Museums - Totem Heritage Center
The Totem Heritage Center preserves and perpetuates the living artistic traditions of the Tlingit, Haida and Tsimshian peoples that gave rise to the original totem poles on display and provides the opportunity to discover, learn and practice Native arts to inspire cultural understanding. Our knowledgeable staff and interpretive panels help visitors gain a historical context with which to approach contemporary totem poles and the cultural traditions present in our community.
May thru September: Open daily, 8:00 a.m. to 5:00 p.m.
October thru April: Open Monday thru Friday 1:00 to 5:00 p.m., Closed Saturday and Sunday
Staff is available Monday through Friday, 8:00 a.m. to 5:00 p.m.
Children 12 and under: Free
Admission is charged May thru September. Admission is free to local residents.
The Totem Heritage Center is located at 601 Deermount Street. The Center is a 15 minute walk or 5 minute drive from the cruise ship berths and downtown corridor.
Visit by Foot or by Car
From Front Street, travel south along the waterfront, continue left onto Mill Street and right onto Stedman Street. Continue on Stedman for several blocks and turn left up Deermount Street. The Center is located on the left about a block up Deermount, accessible through a parking lot marked with a carved wood sign for the Center. Ample parking is available.
Visit by Bus
Free Shuttle, May through September:
The free Downtown Shuttle Bus operates daily on a 20-minute loop serving all of the downtown area, cruise ship berths and several attractions including the Totem Heritage Center. Look for the bus that says "Downtown Shuttle".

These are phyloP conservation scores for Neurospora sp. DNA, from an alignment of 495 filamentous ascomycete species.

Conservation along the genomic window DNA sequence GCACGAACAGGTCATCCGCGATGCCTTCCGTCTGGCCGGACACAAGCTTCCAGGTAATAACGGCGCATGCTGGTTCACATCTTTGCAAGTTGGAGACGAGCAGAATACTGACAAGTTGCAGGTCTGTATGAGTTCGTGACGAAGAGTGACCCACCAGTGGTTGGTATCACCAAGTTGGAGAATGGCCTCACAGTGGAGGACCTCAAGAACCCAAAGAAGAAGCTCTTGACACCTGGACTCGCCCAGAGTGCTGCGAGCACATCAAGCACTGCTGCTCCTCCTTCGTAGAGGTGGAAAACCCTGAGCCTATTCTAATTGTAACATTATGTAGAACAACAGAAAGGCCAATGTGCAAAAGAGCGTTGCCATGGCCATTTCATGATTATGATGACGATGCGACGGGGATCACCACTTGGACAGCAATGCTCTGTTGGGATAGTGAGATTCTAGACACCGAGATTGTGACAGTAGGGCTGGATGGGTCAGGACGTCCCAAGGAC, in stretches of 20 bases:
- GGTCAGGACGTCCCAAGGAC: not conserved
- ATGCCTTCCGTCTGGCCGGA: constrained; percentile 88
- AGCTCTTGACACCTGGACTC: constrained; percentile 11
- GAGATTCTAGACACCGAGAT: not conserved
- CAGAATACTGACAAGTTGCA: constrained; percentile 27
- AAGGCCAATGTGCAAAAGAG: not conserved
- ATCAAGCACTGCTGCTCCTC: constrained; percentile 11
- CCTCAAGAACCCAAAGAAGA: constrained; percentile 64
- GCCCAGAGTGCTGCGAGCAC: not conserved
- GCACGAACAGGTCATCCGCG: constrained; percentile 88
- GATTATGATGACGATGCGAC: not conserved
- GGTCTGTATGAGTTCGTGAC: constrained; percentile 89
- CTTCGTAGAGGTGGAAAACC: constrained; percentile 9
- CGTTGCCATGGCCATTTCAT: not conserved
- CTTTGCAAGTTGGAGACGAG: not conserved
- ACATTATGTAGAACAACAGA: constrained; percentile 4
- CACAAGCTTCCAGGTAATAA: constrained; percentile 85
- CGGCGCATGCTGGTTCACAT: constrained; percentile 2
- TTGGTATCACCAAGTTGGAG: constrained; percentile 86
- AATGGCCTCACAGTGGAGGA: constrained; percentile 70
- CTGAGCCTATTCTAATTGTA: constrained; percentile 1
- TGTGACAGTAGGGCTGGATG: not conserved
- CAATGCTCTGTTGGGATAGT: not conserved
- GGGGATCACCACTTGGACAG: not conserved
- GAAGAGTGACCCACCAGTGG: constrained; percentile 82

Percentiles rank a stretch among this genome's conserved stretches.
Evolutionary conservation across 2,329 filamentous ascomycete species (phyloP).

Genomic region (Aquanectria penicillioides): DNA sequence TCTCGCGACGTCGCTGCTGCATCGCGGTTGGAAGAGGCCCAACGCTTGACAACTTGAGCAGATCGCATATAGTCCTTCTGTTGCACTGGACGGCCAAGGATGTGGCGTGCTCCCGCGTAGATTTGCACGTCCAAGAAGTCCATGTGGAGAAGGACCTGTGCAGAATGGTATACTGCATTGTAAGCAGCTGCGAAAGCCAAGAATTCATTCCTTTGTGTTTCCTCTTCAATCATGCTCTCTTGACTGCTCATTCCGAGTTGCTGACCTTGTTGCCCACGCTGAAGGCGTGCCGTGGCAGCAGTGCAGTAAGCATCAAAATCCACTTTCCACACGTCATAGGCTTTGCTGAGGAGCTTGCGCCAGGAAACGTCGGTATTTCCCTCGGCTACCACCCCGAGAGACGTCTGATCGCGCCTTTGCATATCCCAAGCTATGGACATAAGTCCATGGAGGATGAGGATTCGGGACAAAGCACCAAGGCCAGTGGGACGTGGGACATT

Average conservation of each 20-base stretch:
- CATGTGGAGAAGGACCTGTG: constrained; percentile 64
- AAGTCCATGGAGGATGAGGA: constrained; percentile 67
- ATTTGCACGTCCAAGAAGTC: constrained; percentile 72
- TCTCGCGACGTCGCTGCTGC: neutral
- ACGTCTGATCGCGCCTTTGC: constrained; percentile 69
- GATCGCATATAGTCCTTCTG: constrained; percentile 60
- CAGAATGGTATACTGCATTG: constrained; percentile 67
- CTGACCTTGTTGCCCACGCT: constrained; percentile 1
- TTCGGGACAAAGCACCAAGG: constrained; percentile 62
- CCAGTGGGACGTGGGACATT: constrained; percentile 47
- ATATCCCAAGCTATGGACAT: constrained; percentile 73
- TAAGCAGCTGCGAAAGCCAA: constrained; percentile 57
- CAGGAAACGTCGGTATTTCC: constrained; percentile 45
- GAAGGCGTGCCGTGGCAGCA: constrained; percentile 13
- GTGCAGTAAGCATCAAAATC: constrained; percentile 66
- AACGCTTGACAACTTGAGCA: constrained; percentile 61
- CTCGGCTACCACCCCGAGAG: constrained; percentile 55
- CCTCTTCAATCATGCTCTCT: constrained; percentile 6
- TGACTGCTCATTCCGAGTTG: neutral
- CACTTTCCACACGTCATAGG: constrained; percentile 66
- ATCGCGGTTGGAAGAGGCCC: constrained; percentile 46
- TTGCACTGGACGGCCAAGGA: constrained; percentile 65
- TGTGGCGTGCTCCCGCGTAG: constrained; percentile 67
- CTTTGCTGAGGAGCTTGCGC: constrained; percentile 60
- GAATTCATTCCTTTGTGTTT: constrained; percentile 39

|Year-Round Bus Service:|
The Borough Bus System lines make regular stops at bus stops on Deermount Street and on Stedman Street.
One of the world's largest collections of original, 19th century totem poles is housed in the Totem Heritage Center along with contemporary Northwest Coast art. Discover more here.
The Totem Heritage Center serves as a cultural center for the artistic traditions of the Tlingit, Haida and Tsimshian people. The Center offers annual classes in the Northwest Coast arts including carving, basketry, weaving and regalia making. Visiting and local instructors accomplished in the Northwest Coast Native style of art teach these classes to perpetuate and strengthen the traditional arts through their students. Students may work independently, pursue a Certificate of Merit, and earn University of Alaska credit.
Guided group tours and educational programs may be arranged through the Programs Division by calling 225-5900.
Research requests and photo orders
Effective June 1, 2016, Ketchikan Museums will impose a moratorium on research and reproduction requests until December 31, 2016. This is necessary to allow our staff to focus on collections care during the renovation of the Centennial Building. Please check our website for updates about when research services will be offered again.
Research requests and photo orders initiated by June 1, 2016 will be honored. At this time, we are able to accommodate one appointment per researcher per week. In limited instances for City of Ketchikan or other governmental inquiries, we will respond to the request within 2 weeks. We regret any inconvenience the moratorium may cause to your research plans and appreciate your understanding. The renovation of the Centennial Building will result in improved care of and access to the Ketchikan Museums’ collection in the long term.
We invite you to explore the following on-line resources to help with your research needs:
· Recently, over a million documents have been scanned by FamilySearch.org in partnership with the Alaska State Archives to make records available to the public for Alaskan genealogy research. This new resource is available here: http://archives.alaska.gov/for_researchers/coll_digital.html
· Alaska Digital Archives: http://vilda.alaska.edu/
· Alaska Historical Society: http://alaskahistoricalsociety.org/